Miscellany: Fury of Dracula first impressions
If you have any complaints which you'd like to make, I'd be more than happy to send you the appropriate forms.
The full name of this interesting restaurant is "La Tienda Latina," but it's probably confusing enough already, given that "tienda" means "store." La Tienda is located on 13th, a half-mile or so from the southeast corner of UF. And if you're cruising around for some fast Mexican food in Gainesville, it's probably the place to visit.
In a lot of ways, I think Paul Reubens was unfairly railroaded during his early '90s scandal because of his status as a children's TV show star. When he was caught masturbating in an adult movie theater, it was embarrassing, but the repercussions one small indiscretion would have on his career were far-reaching (compare and contrast with other, more serious breaches of the law by other Hollywood stars, and the hypocrisy becomes evident).
(Note - for more info about rifle sights and rifles in general, check out THR's comprehensive post listing)
I suppose the original AR-15 sights were similar to Vietnam-era M16s - that is, the "A1 sight." The rear sight is integrated into the carry handle of the rifle, and it has no adjustments for elevation (up-and-down), only windage (side-to-side). Still, the simplified design means fewer parts and less stuff to break; A1 sights are still popular for people who want something simple and rugged. The sight's main aperture is also noticeably smaller than later versions - a throwback to a different kind of rifle sight for a different kind of fighting.
Most modern stock ARs come with either a regular carry handle or a detachable one, and each features an "A2 sight." The rear sight of the A2 style has a second dial for adjusting windage, and the rear aperture has both a very large ghost ring (excellent for short-range shots) and a small peephole (for longer range work and formal target shooting).
Much more popular nowadays is to mount some kind of optic onto an AR carbine. The most famous (and one of the most expensive) of these is the compact telescopic ACOG line of scopes manufactured by Trijicon. These are lit either by tritium at night or a fiber-optic in the day. I'm most familiar with the donut-style reticle shown above - nicknamed the "donut of death" by its owners.
I've also used EOTechs and Aimpoint red dot scopes with much success. These sights are FAST when you're shooting at targets less than 50 yards away - almost like playing a video game. At longer ranges, though, they're not as precise. And in the fairly unlikely event the batteries give out, you'll be relegated to either flip-up back-up irons or using the scope itself as a crude sight.
Paul Robertson is an artist who's done some interesting animation inspired from anime and video games. Anyone who's played a classic 2D sidescroller like "Metal Slug" or "Final Fight" will appreciate the following video. Be sure to stick around for some incredible sight gags (one special attack summons the entire cast of "Predator" to lay into foes, and one enemy is a cuttlefish dressed up as Chun Li, ox horns and all):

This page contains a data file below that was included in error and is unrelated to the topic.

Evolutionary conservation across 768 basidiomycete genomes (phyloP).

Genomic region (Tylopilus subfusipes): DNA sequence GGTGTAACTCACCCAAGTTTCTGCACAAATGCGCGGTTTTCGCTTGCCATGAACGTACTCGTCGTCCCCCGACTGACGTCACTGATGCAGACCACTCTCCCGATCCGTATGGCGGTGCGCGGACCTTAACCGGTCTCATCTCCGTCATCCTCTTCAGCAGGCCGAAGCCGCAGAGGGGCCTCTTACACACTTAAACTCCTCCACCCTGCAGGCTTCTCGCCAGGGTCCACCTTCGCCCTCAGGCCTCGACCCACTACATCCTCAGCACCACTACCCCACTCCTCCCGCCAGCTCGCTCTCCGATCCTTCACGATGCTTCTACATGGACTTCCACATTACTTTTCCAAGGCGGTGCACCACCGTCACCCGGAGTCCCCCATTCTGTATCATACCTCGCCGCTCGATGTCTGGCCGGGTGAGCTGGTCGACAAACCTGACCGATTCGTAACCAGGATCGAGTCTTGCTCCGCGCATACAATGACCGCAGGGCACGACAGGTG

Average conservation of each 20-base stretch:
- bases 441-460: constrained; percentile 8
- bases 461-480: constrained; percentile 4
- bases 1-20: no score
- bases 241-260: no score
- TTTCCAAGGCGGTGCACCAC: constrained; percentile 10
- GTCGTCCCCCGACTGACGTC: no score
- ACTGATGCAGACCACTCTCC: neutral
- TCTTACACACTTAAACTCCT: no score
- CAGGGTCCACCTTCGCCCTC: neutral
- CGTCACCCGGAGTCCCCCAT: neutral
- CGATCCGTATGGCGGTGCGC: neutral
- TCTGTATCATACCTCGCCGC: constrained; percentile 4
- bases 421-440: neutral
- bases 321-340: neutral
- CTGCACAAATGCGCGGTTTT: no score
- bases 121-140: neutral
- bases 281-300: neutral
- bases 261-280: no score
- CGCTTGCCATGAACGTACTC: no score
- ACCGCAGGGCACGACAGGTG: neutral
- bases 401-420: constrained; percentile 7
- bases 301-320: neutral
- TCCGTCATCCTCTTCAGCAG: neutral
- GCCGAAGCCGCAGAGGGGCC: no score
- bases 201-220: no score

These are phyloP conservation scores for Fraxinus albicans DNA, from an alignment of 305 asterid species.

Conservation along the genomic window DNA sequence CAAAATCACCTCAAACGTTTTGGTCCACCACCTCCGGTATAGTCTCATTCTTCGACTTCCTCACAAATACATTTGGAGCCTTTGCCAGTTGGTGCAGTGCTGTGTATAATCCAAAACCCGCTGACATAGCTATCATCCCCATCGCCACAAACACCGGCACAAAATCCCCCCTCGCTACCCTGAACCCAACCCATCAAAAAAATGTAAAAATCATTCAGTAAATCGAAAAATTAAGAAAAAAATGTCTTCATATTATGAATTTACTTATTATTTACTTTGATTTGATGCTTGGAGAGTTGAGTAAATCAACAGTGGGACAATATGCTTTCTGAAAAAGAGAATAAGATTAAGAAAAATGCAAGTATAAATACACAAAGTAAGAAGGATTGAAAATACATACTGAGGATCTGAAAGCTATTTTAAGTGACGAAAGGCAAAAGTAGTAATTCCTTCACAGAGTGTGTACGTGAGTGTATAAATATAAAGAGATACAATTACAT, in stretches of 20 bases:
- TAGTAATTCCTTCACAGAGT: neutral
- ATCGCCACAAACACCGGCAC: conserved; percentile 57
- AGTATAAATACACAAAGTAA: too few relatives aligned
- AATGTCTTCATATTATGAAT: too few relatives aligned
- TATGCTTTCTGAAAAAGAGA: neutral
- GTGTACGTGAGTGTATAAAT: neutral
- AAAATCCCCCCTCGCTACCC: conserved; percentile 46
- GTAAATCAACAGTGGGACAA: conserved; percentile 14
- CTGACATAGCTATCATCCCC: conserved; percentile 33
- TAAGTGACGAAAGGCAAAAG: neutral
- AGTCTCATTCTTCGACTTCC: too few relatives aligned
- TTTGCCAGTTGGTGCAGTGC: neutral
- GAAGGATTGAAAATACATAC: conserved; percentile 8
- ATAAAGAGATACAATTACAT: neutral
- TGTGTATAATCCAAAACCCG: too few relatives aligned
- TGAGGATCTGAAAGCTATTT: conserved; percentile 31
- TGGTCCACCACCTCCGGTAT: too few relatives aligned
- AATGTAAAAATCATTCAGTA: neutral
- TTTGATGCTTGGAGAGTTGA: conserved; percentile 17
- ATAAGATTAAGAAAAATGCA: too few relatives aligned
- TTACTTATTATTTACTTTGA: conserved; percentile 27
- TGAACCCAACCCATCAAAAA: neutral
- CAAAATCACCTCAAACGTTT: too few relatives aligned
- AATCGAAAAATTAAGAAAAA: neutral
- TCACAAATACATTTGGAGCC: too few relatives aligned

I woke up this morning with that old familiar feeling - raspy throat, headache, and a runny nose. Now, the structure of law school prompts some funny choices - do I shamble off to class, miserable, and infect everyone around me? Or do I stay home and miss class, causing me to get one absence closer to oblivion? (most of my courses automatically kick you if you have a certain number of absences)
Who said video games weren't educational? It just so happens that playing the fake drums in "Rock Band" has given me a whole new appreciation for drummers. I felt compelled to research the history of rock drumming, including its roots in jazz and blues drumming. I had heard of Keith Moon, Neil Peart, and John Bonham before. I had never heard of Buddy Rich.
Continuing the theme of impulse buys for today, a long time ago in a faraway Best Buy checkout line I picked up "The Way of the Gun," a film directed by Christopher McQuarrie. The DVD was in the bargain bin with a bunch of other movies, some decent and some not-so-decent. I had heard of the flick before, so I decided to take the plunge and plunk down a fiver.
"The Way of the Gun" stars Ryan Phillippe and Benicio del Toro as drifters who hatch a plot to kidnap the surrogate mother of a wealthy gangster. Things go south when the gangster's bodyguards, as well as his righthand man, become embroiled in the plot, with $15 million in cash up for grabs. While the movie has some decent ideas, it just doesn't ever come together like in McQuarrie's previous script, "The Usual Suspects."
It's said that McQuarrie's brother was a former Navy SEAL who helped choreograph the action sequences, and it's not hard to believe. The shootout embedded above has only minor flashes of this influence (the one-handed reloads and injured shooter drills). I'm pretty sure the whole M1911 fusillade sequence was put in by someone else (someone who drastically overestimates how many .45 mags one can carry on the body). A scene earlier in the film, though, accurately portrays the delayed report from a rifle shot, not to mention the recoil that jumps a rifle scope up.
Bravo used to be mostly about the performing arts, but in the past decade they've switched over to reality shows. That's okay, I suppose, because many of these are fun to watch (I'm a hopeless "Project Runway" addict - it's a guilty pleasure). I've noticed that Bravo's new shows, though, are moving away from the witty or sorta-highbrow subjects to stuff designed for mass consumption, like "The Millionaire Matchmaker" or "Make Me a Supermodel."